WHEN ENGINEERS CONTEMPLATE vertical axis wind turbines today, they only see the problems – vibration, torque ripple, and a low-power output. Solving these problems requires rethinking the structure, suggests engineer and inventor Glen Lux, President of Lux Wind Power. He has designed and built more than 30 vertical axis wind turbines (VAWT) over the past 10 years and thinks he has solved the well documented problems. Lux has data from Canada’s National research Council in Ottawa to back him up, and so believes his latest design can benefit the wind industry. In 2013, the Lux design won first place in a NASA Tech Brief contest, in the Sustainable Technologies category.
“Ten years ago, I started building two and three bladed turbines and saw their problems firsthand,” says Lux. “An initial thought was that a turbine with five or more blades would solve the problems. But adding more blades would require shortening the blade chord lengths, which would make the blades weak. The only logical way to maintain blade strength would be to connect the blades to each other by using beams or cables.”
An idea from the geodesic dome struck him: use pairs of cables that cross so they form triangles with the blade. It was Buckminster Fuller’s idea for his dome. It uses a pattern of self bracing triangles for maximum structural advantage. “I manipulated the cables in many configurations until I came across what I thought, was the correct number of cables crossing at the right locations,” says Lux.
Canada’s National Research Council, an organization comparable to Sandia Labs in Albuquerque, N.M. modeled a 40-m diameter, 1 MW wind turbine, using his design in a program called the Double Multiple Stream-tube Model, which predicted the power output at various rotational speeds.
The program also estimated forces from the wind along the entire length of each blade. The Canadian researchers used these blade forces, added gravitational and centrifugal forces, and then calculated the blade stress at various wind speeds. Other smaller stress factors, such as wind gusts and turbulence, also contribute to the total stress, but were not included in these calculations.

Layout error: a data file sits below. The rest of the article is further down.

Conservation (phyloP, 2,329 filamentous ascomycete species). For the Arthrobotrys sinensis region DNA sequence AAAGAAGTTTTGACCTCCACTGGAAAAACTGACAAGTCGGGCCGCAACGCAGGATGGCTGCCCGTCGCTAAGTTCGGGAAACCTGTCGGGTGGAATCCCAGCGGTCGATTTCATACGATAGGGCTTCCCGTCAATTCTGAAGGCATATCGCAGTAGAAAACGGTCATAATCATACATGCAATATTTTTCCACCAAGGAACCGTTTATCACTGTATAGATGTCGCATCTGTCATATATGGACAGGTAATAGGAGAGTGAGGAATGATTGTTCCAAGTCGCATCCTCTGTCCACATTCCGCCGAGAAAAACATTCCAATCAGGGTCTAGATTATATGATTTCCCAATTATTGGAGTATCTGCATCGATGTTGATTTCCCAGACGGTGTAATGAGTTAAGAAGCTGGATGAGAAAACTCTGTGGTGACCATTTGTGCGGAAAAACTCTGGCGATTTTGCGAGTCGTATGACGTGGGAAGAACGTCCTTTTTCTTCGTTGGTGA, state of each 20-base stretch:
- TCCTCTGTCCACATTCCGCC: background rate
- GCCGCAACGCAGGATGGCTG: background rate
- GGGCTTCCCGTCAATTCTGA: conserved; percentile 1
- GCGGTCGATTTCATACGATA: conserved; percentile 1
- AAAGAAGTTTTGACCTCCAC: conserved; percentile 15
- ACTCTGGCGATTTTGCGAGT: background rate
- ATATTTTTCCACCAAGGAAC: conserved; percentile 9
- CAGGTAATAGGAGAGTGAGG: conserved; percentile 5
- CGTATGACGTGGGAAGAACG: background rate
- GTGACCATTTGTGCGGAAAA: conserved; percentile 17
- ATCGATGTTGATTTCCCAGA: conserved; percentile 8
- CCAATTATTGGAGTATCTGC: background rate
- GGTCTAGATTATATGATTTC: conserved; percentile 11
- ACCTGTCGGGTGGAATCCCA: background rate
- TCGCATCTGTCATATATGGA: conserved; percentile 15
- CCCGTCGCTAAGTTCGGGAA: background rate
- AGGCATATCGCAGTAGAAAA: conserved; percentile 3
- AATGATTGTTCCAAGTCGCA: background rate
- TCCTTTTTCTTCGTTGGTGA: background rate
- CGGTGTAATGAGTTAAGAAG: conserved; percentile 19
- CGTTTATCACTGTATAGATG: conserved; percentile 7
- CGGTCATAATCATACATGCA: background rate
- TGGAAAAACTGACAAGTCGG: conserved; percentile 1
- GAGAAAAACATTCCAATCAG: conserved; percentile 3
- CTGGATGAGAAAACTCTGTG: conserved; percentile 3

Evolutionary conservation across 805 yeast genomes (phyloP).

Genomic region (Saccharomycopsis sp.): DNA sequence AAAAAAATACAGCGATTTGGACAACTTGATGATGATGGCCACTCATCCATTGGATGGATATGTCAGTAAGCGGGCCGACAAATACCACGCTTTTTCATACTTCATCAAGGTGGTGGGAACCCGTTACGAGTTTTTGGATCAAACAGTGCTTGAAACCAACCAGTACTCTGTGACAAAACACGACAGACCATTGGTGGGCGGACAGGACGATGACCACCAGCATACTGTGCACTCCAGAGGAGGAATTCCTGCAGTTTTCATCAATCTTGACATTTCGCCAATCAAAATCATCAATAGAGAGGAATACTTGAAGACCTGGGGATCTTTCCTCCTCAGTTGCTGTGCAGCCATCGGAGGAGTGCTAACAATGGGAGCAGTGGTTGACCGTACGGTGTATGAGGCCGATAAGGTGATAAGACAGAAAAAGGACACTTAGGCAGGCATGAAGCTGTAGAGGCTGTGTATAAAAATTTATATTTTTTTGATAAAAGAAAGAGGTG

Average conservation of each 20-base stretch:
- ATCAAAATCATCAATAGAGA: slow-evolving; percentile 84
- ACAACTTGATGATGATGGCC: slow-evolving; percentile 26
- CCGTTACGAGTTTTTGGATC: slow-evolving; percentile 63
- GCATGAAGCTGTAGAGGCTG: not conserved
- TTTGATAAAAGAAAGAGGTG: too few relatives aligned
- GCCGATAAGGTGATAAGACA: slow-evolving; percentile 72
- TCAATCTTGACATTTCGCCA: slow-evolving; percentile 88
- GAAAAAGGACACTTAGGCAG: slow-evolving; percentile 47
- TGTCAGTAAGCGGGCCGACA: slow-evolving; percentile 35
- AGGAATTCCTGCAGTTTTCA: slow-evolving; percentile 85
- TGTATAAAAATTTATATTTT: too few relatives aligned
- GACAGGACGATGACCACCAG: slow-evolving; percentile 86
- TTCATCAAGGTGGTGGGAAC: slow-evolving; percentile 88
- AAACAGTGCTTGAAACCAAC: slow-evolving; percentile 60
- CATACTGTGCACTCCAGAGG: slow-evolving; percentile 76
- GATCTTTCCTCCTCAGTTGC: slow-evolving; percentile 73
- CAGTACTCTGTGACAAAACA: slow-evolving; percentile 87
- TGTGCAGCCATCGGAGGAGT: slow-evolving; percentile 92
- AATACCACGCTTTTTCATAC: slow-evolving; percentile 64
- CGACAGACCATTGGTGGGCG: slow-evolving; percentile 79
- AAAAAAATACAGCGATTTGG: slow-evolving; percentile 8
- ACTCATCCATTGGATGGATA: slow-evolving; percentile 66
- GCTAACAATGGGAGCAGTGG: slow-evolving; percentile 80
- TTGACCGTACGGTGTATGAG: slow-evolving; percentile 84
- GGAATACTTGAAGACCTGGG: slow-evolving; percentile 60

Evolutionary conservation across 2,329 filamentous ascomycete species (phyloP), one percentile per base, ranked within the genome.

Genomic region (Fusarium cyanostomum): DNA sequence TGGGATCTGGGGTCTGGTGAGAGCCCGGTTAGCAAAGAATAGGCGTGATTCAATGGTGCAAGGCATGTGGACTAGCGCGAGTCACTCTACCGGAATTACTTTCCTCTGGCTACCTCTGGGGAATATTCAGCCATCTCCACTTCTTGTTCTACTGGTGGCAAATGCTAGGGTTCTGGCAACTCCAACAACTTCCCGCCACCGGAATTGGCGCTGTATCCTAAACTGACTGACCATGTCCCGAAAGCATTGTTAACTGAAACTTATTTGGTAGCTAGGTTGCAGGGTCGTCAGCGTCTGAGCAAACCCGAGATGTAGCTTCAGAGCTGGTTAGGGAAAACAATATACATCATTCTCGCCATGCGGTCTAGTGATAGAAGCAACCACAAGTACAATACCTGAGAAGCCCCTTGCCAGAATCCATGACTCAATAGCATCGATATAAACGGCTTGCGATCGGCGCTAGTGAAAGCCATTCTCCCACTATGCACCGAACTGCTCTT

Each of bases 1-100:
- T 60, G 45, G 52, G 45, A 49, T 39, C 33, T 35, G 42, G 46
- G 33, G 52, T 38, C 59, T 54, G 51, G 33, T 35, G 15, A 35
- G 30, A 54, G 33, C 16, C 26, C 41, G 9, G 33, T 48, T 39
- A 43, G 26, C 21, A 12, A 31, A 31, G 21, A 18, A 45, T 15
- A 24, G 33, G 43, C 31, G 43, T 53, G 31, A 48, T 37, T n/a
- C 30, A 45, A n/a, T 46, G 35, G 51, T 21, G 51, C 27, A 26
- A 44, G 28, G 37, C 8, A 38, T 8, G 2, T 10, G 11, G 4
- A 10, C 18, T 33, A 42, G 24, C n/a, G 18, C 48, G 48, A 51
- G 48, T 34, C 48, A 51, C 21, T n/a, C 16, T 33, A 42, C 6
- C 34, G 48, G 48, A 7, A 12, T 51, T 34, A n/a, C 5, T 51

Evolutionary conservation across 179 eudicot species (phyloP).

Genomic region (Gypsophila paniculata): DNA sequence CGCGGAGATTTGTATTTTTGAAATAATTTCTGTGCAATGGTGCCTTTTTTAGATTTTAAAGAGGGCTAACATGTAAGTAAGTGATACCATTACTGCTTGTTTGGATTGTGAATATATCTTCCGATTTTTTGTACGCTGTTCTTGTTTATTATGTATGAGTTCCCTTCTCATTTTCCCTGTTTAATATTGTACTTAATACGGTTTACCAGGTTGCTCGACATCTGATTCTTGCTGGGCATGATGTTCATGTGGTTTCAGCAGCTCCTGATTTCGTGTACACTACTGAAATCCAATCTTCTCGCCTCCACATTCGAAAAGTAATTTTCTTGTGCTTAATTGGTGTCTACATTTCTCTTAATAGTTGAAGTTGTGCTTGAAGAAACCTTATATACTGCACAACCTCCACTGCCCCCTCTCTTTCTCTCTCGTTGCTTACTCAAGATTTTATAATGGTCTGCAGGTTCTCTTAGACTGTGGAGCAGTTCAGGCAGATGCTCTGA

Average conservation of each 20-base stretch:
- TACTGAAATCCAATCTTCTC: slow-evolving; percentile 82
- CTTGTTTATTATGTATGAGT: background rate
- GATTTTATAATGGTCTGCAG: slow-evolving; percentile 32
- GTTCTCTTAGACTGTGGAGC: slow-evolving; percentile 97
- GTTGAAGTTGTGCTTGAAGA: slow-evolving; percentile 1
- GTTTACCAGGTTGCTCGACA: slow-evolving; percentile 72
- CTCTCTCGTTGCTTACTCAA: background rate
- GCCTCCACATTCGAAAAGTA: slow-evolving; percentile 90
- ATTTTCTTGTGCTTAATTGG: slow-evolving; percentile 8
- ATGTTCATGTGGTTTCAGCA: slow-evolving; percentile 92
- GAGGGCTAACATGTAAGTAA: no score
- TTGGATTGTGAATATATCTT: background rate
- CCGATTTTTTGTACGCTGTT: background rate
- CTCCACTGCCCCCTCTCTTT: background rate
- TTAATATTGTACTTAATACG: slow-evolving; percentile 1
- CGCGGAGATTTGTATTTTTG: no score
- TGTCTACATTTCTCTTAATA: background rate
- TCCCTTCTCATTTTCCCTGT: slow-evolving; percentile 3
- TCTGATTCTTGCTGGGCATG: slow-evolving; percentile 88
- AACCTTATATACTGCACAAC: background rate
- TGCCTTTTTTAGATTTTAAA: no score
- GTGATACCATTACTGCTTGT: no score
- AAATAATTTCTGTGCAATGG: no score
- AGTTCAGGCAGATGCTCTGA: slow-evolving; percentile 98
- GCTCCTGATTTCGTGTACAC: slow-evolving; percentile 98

To be sure they were not underestimating the maximum stress levels, the Canadian researchers multiplied the stresses by a factor of four, after which they calculated the life expectancy. The blades are still expected to last 62 years.
Annual power output comparison shows the potential power output of the Lux turbine and average power output from a 3.3 MW turbine fitted with a large and small-diameter rotor.
The higher power output, especially at 4 to 10 m/s wind speeds, is attributed to a larger rotor and swept area. Even though the rotor is larger, the low material costs are well below conventional turbine costs.
A simple Traction Drive, 1:10 speed increaser, provides input to a gearbox, but a direct drive generator is also a candidate because the generator, regardless of design, would be at ground level for easy access.
Lux acknowledges some disadvantage, such as the need for more land, to accommodate guy cables. However, advantages of the design include elimination of the conventional turbine tower along with the pitch and yaw systems. The foundation is smaller and the modular blades can be transported in shipping containers. The blades have a constant profile, which is easier to manufacture and their material is fully recyclable. The mechanical components are at ground level and the center of gravity is low, which may be beneficial for offshore use. What’s more, some researchers believe that pairs of counter rotating VAWT can be spaced close together, extracting as much as 10 times more power from a given area of land.
“More research will benefit this design just as it did with the horizontal axis wind turbine throughout the past 30 years,” says Lux. “We are currently fine tuning the design of our 50kW prototype to prepare for testing and certification. We would welcome input from engineers who have an interest in VAWT.”